In a move that was hailed as a “critical milestone,” a salvage company from the Netherlands announced on Thursday it had reached an agreement with the UN to pump oil from the rusting Safer oil tanker off the coast of war-ravaged Yemen.
The United Nations Development Programme (UNDP) finalized the contract for the Boskalis subsidiary SMIT Salvage on Wednesday to transfer the million barrels of oil aboard the FSO Safer to a safe replacement vessel and prepare the Safer for towing to a green scrapping yard.
The work is expected to begin in May, it was announced.
“The agreement today between UNDP and Boskalis subsidiary SMIT Salvage, to deploy a team of leading experts aboard the Ndeavour marks another critical milestone of the ‘Stop Red Sea Spill‘ operation to transfer oil from the decaying FSO Safer to a safe temporary vessel,” said Achim Steiner, UNDP Administrator.
“We look forward to be working with Boskalis and other leading experts to prevent a humanitarian, environmental and economic disaster. We also appeal to leaders from governments and corporations to step forward and help us raise the remaining $29 million required to complete this complex rescue operation.”
David Gressly, UN Resident and Humanitarian Coordinator for Yemen, said the project showed the unique role the UN can play in addressing such issues.
Gressly, who has led UN system-wide efforts on the Safer since 2021, added: “However, we urgently need to close the $29 million funding gap for the emergency operation and raise the additional funds needed to ensure safe long-term storage of the oil.”
The multipurpose support vessel Ndeavor, which will sail with its crew and experts, is loaded with generators, hydraulic pumps and other specialized equipment to carry out the operation on the Safer, which no longer has functioning systems.
“Following a long planning period, our salvage experts are keen to get to work and remove the oil from the Safer,” said Peter Berdowski, CEO Boskalis, who has signed the contract through its subsidiary SMIT Salvage with the UN Development Programme. “I would like to express my gratitude to the many UN member nations in their support for this operation including the Netherlands. The Boskalis vessel Ndeavor is ready for departure, and I wish the crew all the success in this important mission.”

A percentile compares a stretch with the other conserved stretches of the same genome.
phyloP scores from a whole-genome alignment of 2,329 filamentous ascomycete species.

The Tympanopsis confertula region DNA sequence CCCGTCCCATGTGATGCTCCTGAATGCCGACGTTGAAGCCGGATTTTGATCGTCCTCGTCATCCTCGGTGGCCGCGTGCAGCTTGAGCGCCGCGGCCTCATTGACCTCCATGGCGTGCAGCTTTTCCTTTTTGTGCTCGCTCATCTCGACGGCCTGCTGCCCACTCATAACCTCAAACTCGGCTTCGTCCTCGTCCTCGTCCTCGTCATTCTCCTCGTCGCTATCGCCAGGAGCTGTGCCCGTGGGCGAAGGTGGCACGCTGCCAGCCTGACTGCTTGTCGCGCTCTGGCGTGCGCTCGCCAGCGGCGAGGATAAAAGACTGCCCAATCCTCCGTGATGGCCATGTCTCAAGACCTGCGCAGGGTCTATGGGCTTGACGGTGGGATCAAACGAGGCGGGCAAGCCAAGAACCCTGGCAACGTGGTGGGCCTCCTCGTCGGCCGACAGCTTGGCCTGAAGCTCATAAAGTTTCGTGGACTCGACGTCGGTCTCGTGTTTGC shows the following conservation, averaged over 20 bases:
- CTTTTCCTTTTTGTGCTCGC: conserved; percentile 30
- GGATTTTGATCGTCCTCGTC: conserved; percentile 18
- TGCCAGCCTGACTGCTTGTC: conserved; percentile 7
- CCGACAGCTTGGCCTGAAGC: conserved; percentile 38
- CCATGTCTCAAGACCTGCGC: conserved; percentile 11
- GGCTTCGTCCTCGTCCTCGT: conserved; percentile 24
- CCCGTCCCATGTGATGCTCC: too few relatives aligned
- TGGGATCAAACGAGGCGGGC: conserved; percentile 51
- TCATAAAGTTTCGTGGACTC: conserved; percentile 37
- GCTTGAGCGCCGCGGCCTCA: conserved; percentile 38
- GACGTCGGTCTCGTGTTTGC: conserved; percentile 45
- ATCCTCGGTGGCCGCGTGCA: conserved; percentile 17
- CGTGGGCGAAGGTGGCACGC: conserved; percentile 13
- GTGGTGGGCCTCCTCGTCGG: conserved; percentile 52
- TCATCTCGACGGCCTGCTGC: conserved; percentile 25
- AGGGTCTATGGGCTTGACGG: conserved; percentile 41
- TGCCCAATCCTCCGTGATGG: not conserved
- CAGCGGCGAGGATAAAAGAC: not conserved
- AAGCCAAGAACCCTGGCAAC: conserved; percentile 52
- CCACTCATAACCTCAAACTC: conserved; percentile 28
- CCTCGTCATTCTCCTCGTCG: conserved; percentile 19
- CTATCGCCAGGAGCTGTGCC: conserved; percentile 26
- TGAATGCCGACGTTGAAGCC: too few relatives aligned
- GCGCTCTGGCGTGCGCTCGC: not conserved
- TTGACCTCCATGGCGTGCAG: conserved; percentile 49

On Monday, the UK and the Netherlands announced they will co-host a pledging event on May 4 with the aim of fully funding both phases of the Safer project.
‘‘An enormous oil disaster is looming, which could have serious humanitarian, environmental and economic implications. But we now have a chance to prevent that disaster,” said Dutch Minister for Foreign Trade and Development Cooperation Liesje Schreinemacher.
“The Netherlands has worked hard to mobilise funds for the operation and now a major new step has been taken. It’s good that Dutch firm Boskalis is taking on a key role in the response. The Netherlands will continue helping the UN to bring this to a good end.’’
The United Nations has received firm funding commitments of $99.6 million. The total budget for this first phase is $129 million, leaving a gap of $29.4 million. An estimated $19 million is required for the second phase of the operation.
To fill the budget gap, the UN is appealing to Member States and private entities, as well as the global public through a crowdfunding appeal to which thousands of individuals have already contributed.